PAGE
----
The study performed by researchers from Brigham Young University found that jumping 10-20 times per day with 30 seconds of break between them significantly improved the hip bone’s BMD in women aged 25 – 50 after 16 weeks.
What they also found is that increased bone density is connected with the amount of exercise performed – according to the research, jumping 20 times twice a day resulted in far greater BMD than only doing 10 jumps twice a day.
What’s more, running has also resulted in improvement in BMD – however, it was not as big as it was with jumping. All of this suggests that jumping should be incorporated into every exercise program – even when it comes to low-impact activities such as cycling or swimming.
To make sure that everything is going smoothly with your workouts, here are some additional tips that you might find helpful:
- if you are above the age of 40 or have a health condition such as high blood pressure, obesity, or heart trouble, consult your doctor before you engage in any type of a regular exercise program
- the optimal workout goal is at least 30 minutes daily (or at least on most days) according to the Surgeon General
- listen to your body and don’t overwork it. In the first few days of starting a regular exercise routine, you might be feeling some muscle soreness and discomfort – it’s completely normal. It shouldn’t last for more than 48 hours, and it shouldn’t be painful. If it is, your body might be giving you a sign that you’ve been doing too much, and you need to ease up
- if you experience chest pain or discomfort, stop exercising and schedule a doctor appointment before your next workout
Tips for People With Osteoporosis
People who have osteoporosis need to be careful with their workouts – if not done correctly, exercise can put too much demand on the bones and therefore increase the risk of fractures. Here are some tips for those who want to start working out regularly despite the osteoporosis:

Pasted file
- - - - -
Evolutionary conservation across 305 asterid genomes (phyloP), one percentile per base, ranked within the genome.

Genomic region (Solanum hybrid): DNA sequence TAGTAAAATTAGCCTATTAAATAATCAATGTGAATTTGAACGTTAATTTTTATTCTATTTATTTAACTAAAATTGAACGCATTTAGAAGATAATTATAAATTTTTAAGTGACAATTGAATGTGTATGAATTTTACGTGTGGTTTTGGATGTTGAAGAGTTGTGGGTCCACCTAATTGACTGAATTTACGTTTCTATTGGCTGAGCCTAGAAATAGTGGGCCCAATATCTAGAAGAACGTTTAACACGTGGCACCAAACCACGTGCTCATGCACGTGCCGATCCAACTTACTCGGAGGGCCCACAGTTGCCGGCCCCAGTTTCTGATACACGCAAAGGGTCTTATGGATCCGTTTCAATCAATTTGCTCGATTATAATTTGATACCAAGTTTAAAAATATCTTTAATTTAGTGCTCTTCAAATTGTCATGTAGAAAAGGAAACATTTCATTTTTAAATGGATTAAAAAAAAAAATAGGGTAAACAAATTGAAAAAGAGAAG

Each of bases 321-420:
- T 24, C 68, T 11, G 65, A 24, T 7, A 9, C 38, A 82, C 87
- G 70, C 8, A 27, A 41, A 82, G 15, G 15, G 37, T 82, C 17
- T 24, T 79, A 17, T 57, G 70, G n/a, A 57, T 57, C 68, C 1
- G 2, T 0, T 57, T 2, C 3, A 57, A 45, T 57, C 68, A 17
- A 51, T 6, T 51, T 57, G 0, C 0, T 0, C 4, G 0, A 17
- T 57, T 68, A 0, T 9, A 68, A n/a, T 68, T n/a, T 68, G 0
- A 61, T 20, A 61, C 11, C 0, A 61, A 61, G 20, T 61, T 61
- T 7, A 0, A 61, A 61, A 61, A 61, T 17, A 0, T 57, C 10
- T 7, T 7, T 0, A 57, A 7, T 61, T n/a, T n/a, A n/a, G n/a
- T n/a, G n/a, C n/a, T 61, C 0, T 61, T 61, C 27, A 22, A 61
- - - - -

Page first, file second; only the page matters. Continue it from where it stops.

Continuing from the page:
- before you start, consult your doctor to find out which types of exercises will be the safest for you
- if you have low bone mass avoid exercises or activities that flex, twist, or bend
- avoid high-impact exercises to lower the chances of breaking a bone
- additionally, you might want to consult an exercise specialist to learn more about the proper progression of activity, how can you strengthen and stretch your muscles safely, or how you can correct poor posture habits if you have them
The Bottom Line
There’s no denying that exercise is beneficial for people at any age – it can help you lose weight, strengthen your muscles, as well as improve your mental health by making you feel more confident and good in your own body. However, not many people know that working out also has a significant effect on our bones, as it can improve their BMD, also known as bone mineral density.
Keeping your bones in good health is crucial if you don’t want to have any problems with them in the future (or at least not to such an extent as you would have if you didn’t exercise at all). There are a few ways in which you can achieve that, the most efficient ones being weight-bearing exercises, as well as resistance training. To make sure that you are getting the best results possible, you should also incorporate jumping into your workout routine.
However, before you start exercising, it’s always best to consult a doctor, to make sure that there aren’t any exercises that you can’t perform due to your health condition. After all, if done incorrectly, exercise can bring more harm than good, and that’s probably the opposite of what you want to achieve. Good luck!